Could you imagine what your mouth would feel like if you missed brushing your teeth for one day? How about one week? God forbid one entire month!?
That fuzzy feeling you get on your teeth in such a short period of time is the build-up of bacteria. That bacteria over time forms plaque and calculus and gives you terrible breath! What is even more scary is that every day, that bacteria is being swallowed, spreading to your internal organs potentially leading to organ damage and other illnesses and what’s worse? The exact same things happen to our pet’s and their mouths only they don’t have hands to pick up a toothbrush.
Approximately 70% of cats have some form of dental disease by the time they reach just 3 years old!
That is a scary statistic given how detrimental dental disease can be to a cat’s health and wellbeing. Thankfully there are several ways you can help keep your cat from becoming one of these statistics and keeping them happy and healthy.
The first step is prevention.
In an ideal world, we would all brush our pet’s teeth at least once a day. There are in fact pet specific toothbrushes and pastes available for our pets and for some of us, brushing our pet’s teeth might be easier than you think! Each night my girl Annabelle and I prepare for bed by brushing our teeth. It has become routine for us, and she loves it! I introduced the idea of brushing her teeth to her slowly, allowing her to lick the chicken flavoured toothpaste as if it were a treat and she thought this was great! If you click here
you can watch a video Annabelle and I have made showing you how to best hold your cat and brush their teeth.
If brushing your cat’s teeth is a no go don’t worry! There are other options available such as using dental specific foods and treats. Foods such as the Hills t/d and Royal Canin Dental work well to help break plaque off your cat’s teeth and treats such as Greenies can also assist whilst helping you bond with your cat and making dental hygiene fun! Check out the range of products available at Best Friends.
Prevention is always better than treatment but sadly not all cats are given this opportunity.
BFFR take in cats from all walks of life, many of which are elderly and have had no one to take care of them and zero veterinary work done. This means they are often in the progressive stages of dental disease and require urgent attention.
In the veterinary industry, we grade teeth from 1 to 4 with grade 1 being the only reversible stage of dental disease. When a patient presents with grade 1 dental disease, we always recommend getting their teeth cleaned professionally under anaesthetic where we can use an ultrasonic scaling tool to clean the teeth and get under the gum line to clear any plaque and bacteria from the mouth. We even polish the teeth’s surface and give each animal a face wash and full check over when under the anaesthesia.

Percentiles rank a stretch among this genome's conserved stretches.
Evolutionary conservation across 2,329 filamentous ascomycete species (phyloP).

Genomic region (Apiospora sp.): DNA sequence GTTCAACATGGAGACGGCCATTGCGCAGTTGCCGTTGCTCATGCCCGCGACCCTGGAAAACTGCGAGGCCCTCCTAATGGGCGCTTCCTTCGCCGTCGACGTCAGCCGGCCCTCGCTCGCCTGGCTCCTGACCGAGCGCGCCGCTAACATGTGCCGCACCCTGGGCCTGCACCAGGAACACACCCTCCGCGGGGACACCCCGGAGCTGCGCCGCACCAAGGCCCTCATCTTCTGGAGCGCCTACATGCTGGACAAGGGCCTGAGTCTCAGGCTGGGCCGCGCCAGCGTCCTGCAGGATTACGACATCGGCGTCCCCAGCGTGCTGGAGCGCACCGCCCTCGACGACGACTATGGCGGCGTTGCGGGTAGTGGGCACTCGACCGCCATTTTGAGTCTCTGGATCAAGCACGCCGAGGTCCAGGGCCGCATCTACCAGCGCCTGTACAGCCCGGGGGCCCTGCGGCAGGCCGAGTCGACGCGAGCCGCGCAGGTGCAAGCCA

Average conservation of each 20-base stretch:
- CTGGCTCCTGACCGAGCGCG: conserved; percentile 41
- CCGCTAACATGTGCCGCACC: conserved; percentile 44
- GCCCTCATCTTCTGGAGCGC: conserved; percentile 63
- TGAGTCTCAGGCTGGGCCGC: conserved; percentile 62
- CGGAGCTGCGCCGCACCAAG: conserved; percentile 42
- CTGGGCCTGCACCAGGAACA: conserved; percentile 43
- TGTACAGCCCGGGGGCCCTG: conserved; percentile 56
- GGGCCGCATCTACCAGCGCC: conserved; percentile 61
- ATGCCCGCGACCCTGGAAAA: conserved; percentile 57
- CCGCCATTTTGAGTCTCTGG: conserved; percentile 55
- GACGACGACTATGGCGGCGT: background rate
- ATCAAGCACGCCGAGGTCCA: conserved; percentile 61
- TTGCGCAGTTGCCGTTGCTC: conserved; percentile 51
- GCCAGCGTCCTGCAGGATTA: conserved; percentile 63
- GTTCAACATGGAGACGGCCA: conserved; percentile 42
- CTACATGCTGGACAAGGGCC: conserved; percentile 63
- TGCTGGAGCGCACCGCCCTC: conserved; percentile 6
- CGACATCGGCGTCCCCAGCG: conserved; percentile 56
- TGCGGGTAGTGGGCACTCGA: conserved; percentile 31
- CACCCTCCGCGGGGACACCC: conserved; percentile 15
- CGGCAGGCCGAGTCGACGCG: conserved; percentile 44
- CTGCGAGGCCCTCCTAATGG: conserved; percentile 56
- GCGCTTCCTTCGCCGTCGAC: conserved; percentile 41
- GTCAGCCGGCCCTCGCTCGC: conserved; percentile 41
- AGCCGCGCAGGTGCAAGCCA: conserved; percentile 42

Once an animal’s teeth are back to a grade 0, this is where we can start working on prevention and try to avoid the need for further anaesthetics.
For those cats who arrive with stage 2, 3 or 4 dental disease, there is no other option but to have a procedure under anaesthetic as the decay to the teeth are often too far gone and the cat would be in some pain and discomfort. In these stages of decay, we often come across teeth that are so rotten they require extraction. It sounds a little sad but if you could imagine what it feels like to have a single toothache let alone your entire mouth ache then the removal of one or two teeth would be a godsend!
Thankfully every cat that comes into the care of the BFFR team are treated.
BFFR go above and beyond, and I must say, in my 12 years of experience in the veterinary industry, never have I come across a rescue who do more for their animals than BFFR. Every BFFR rescue patient is treated the same way any other patient would equip with full health exams, blood work, fluid therapy, dental x-rays, extractions, dental cleans, antibiotics and pain relief.
Despite help from vets, dental procedures can be an expensive gig for a small rescue but the work they do is critical to ensuring each animal receives the treatment they deserve. Once healed from a dental, the way these cats would now be feeling must be extraordinary compared to how they were living.
Good dental health has an incredible impact on the lives of every animal.
If you want to learn more about dental disease head, Head on over to read another blog from the Lynbrook Vet website.